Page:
R&D directors at major, innovation-driven companies in America believe that the inconsistency of the R&D tax credit, a lack of access to science and engineering talent, and intellectual property licensing issues are some of the biggest obstacles to R&D success in the United States. These are some of the findings of a new staff report from the American Energy Innovation Council, Unleashing Private-Sector Energy R&D: Insights from Interviews with 17 R&D Leaders, by Jeffrey Rissman and Maxine Savitz.
The report investigates an issue that is central to technological progress in the energy sector: the role of private companies in researching and commercializing new technologies. Rissman and Savitz interviewed top R&D executives at some of the largest and most innovative companies in America, like IBM, Ford, BP, and Philips. Their insights shed light on how these companies integrate research and development into a successful business model. They also reveal how government and business can work together to accelerate innovation and solve America’s energy challenges.
How R&D is funded and managed in private companies is the subject of the first chapter. The authors compare centralized vs. decentralized research structures and highlight factors that are driving companies to increasingly perform their R&D activities overseas. Gating mechanisms” companies use to redirect funds away from poorly performing research projects to more fruitful options are discussed, as well as the benefits and challenges companies face when entering research partnerships with universities and national labs.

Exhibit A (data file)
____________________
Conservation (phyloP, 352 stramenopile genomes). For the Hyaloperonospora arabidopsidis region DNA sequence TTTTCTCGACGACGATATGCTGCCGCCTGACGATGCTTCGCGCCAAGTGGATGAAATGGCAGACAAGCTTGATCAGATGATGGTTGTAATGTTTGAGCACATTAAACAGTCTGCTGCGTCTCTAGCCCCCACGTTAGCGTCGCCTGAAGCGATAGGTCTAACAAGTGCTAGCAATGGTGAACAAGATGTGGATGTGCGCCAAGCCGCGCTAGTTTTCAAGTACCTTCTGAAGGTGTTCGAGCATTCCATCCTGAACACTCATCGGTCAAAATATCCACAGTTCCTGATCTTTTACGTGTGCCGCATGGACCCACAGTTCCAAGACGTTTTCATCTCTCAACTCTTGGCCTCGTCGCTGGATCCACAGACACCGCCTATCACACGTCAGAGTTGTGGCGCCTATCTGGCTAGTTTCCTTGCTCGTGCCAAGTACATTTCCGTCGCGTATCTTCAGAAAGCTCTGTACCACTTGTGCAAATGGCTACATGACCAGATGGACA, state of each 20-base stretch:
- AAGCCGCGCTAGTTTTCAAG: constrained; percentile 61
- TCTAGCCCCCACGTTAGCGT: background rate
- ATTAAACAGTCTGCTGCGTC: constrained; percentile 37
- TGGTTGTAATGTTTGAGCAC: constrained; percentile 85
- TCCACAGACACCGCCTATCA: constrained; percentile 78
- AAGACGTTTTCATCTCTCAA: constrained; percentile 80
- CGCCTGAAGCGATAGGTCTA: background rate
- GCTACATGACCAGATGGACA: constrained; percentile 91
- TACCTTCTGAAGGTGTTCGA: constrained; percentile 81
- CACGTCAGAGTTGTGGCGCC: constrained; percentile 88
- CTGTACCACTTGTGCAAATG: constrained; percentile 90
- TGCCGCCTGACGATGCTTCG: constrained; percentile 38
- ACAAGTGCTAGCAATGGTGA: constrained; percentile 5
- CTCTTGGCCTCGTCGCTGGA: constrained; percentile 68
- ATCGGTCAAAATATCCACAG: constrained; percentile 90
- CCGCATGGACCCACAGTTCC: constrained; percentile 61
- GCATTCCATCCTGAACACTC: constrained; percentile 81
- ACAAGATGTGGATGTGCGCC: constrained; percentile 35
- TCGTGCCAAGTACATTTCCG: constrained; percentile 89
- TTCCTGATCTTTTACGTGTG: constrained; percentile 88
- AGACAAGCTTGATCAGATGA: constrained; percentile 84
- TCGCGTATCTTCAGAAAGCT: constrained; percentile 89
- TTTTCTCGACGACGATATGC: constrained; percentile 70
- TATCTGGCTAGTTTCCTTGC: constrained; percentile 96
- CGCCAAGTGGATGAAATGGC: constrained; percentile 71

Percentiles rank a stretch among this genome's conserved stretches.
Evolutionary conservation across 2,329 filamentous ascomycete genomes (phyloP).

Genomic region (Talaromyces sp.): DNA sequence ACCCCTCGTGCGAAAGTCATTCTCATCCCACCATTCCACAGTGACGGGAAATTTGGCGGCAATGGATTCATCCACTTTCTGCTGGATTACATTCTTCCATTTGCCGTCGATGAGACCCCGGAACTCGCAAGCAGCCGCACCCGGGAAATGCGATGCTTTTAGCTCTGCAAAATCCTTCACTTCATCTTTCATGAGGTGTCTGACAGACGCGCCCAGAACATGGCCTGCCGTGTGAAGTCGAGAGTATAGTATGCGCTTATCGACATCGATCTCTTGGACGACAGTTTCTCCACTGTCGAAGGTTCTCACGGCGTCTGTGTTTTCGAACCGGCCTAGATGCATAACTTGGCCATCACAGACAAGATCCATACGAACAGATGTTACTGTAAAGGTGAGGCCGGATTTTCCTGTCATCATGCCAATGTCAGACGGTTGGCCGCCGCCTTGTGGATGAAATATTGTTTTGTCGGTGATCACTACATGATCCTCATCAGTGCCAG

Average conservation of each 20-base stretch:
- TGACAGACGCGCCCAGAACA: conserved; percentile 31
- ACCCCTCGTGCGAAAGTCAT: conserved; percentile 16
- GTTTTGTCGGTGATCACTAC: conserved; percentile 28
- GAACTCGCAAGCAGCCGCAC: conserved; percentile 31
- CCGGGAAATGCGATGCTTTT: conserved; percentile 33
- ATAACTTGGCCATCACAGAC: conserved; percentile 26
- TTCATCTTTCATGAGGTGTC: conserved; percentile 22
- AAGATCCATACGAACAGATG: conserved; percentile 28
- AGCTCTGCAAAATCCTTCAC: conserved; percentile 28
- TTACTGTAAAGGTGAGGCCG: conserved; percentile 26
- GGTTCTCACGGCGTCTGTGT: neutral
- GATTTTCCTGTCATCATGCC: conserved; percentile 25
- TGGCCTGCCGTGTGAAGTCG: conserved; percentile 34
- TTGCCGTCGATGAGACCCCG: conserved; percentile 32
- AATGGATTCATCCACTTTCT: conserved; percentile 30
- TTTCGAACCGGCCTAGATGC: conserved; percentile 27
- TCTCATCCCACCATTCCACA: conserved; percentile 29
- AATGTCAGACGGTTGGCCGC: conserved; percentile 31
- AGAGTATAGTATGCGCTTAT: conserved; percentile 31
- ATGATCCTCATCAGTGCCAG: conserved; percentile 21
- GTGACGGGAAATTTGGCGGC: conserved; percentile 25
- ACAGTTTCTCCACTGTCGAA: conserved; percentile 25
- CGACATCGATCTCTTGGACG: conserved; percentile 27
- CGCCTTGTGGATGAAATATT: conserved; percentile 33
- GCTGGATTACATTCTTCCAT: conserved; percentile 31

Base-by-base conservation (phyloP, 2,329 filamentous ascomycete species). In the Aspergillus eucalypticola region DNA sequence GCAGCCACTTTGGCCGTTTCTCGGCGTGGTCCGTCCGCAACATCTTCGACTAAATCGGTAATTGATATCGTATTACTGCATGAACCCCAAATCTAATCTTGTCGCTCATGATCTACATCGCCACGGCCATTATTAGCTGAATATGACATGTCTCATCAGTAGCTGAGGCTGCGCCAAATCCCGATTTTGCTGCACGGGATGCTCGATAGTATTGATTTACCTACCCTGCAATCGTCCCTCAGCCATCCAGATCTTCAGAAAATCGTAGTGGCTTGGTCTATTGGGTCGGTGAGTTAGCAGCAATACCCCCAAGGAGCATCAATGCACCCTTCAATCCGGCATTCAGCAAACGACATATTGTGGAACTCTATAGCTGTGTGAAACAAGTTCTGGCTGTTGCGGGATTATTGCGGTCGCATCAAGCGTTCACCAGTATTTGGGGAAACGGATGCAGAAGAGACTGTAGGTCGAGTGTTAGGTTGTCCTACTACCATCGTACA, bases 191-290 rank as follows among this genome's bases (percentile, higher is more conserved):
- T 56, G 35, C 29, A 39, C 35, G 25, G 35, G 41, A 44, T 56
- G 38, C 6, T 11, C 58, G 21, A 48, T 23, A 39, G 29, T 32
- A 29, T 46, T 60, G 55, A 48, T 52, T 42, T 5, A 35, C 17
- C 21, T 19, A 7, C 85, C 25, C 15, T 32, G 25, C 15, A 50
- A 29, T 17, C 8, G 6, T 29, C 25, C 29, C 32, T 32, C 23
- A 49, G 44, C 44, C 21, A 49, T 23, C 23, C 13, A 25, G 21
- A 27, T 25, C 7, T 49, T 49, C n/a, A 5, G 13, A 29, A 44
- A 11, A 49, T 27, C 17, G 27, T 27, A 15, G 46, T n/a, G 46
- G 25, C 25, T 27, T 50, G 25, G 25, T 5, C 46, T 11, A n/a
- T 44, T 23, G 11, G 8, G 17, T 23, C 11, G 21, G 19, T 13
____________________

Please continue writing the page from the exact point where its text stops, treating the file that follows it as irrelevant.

Interviewees’ views of public policies that effectively promote private-sector R&D comprise the second chapter, such as grants and contract research, which account for 32% of all federally-funded R&D in the U.S.
Finally, the last chapter discusses obstacles private companies face to greater R&D success in the United States. The most often-cited obstacle is a lack of access to talent, caused by insufficient science, technology, engineering, and mathematics education combined with the difficulty of securing green cards and visas for immigrants with technical skills. Inconsistent or insufficient tax credits, such as the R&D tax credit (which has been extended by Congress 14 times since its introduction in 1981), and difficulties associated with licensing intellectual property from universities were also major concerns.
This report offers a rare look into the management of R&D in successful corporations and makes clear the policy environment necessary to enable U.S. companies to make bold, transformative investments in R&D. If government and business can work together to foster a climate that promotes innovation, then private-sector R&D can help set us on a path to an affordable, secure, and clean energy future.